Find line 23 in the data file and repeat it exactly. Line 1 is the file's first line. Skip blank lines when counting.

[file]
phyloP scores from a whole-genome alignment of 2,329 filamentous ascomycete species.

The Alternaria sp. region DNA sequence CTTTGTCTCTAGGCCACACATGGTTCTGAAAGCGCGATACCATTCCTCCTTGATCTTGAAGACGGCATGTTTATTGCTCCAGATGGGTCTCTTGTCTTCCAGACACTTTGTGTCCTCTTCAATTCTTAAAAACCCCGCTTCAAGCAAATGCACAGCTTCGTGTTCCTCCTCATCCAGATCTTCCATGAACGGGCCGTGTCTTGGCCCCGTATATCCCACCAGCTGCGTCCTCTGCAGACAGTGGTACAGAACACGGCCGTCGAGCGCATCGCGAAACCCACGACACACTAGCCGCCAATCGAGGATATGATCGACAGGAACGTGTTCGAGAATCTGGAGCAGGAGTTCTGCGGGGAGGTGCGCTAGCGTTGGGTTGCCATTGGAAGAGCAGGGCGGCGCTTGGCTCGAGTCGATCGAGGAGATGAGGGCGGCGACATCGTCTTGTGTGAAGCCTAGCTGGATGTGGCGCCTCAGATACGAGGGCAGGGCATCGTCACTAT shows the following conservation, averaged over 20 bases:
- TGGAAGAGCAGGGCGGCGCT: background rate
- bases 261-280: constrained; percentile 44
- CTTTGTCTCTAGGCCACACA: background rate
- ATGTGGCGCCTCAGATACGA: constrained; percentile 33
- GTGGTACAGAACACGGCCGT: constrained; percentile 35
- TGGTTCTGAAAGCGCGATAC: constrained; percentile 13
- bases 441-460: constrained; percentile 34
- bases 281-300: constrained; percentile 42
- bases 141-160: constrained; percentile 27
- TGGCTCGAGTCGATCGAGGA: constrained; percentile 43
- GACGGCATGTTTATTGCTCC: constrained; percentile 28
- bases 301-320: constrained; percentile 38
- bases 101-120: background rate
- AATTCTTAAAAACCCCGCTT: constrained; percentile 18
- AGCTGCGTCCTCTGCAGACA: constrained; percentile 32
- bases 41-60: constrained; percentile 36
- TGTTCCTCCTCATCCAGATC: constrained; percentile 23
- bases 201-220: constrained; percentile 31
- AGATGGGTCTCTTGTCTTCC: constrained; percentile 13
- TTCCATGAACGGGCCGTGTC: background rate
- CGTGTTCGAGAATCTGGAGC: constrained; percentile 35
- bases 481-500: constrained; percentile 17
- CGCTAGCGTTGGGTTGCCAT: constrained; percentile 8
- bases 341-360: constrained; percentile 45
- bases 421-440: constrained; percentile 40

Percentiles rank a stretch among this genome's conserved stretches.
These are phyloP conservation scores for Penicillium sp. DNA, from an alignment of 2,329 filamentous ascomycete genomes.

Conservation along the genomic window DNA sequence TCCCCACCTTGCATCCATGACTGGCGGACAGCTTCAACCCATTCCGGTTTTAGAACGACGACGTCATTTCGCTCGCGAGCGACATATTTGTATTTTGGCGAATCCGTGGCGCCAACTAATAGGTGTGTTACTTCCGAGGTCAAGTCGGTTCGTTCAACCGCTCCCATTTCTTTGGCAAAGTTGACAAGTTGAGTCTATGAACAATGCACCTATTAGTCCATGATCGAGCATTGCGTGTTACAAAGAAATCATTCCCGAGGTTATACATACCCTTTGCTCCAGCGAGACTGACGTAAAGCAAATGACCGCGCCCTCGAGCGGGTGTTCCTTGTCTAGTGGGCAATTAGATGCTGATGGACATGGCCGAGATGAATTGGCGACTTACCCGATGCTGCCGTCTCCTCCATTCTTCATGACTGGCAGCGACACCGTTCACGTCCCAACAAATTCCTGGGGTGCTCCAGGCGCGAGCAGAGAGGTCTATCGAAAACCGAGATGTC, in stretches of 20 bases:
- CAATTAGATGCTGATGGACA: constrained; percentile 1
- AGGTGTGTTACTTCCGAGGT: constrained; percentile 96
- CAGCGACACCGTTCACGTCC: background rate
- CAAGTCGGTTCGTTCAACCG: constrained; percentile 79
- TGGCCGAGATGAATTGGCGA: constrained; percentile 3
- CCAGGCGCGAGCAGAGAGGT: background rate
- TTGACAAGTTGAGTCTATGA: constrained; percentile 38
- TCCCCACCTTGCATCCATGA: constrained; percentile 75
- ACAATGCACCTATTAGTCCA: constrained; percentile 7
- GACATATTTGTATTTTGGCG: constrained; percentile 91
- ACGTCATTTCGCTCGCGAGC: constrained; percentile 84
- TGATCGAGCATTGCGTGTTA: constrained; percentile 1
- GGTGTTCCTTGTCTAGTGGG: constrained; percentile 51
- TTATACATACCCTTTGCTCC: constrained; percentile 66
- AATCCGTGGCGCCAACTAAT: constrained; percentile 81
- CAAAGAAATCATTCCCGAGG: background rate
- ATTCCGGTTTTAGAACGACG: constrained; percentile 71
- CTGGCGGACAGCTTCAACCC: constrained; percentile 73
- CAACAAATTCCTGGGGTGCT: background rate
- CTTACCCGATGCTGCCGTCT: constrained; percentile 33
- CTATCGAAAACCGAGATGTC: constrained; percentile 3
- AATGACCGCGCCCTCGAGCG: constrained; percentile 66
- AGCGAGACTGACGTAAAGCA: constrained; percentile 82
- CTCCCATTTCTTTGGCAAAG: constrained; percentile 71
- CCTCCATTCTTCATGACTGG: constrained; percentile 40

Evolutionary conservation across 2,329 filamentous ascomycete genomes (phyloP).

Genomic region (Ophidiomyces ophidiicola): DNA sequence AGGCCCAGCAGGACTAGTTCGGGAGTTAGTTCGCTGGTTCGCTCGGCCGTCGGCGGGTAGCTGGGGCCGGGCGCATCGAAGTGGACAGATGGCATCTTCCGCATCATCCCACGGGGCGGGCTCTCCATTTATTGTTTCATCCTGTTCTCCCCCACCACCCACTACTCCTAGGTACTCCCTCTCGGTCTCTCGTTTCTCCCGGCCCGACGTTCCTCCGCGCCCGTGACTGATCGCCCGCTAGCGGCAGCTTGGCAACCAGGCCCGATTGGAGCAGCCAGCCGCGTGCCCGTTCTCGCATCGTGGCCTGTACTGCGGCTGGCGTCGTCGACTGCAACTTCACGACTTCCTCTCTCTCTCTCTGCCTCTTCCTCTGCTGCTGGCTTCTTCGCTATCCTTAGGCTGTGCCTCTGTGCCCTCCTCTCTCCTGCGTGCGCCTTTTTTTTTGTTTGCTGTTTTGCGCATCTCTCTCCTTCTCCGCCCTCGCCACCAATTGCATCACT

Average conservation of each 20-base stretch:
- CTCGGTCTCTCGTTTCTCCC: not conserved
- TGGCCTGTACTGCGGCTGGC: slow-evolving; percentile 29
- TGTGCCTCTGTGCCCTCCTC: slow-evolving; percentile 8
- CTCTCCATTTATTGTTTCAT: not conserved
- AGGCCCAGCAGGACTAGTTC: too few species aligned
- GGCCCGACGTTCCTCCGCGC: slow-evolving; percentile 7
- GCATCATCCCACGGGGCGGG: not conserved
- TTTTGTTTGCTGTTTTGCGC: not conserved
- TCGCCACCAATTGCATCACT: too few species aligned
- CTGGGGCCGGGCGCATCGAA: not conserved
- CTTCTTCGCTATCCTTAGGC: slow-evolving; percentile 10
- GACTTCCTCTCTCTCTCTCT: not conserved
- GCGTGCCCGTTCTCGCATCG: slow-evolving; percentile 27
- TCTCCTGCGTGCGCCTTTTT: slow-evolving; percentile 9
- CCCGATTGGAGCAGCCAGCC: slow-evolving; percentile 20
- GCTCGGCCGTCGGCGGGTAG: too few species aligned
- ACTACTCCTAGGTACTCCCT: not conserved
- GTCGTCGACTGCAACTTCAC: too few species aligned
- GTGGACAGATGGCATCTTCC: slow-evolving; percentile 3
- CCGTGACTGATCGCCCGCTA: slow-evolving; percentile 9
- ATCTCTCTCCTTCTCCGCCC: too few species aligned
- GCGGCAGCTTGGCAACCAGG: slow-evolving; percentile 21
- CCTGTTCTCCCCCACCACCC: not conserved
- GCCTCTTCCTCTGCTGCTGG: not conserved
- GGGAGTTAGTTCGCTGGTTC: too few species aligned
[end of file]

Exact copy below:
- CGTGTTCGAGAATCTGGAGC: constrained; percentile 35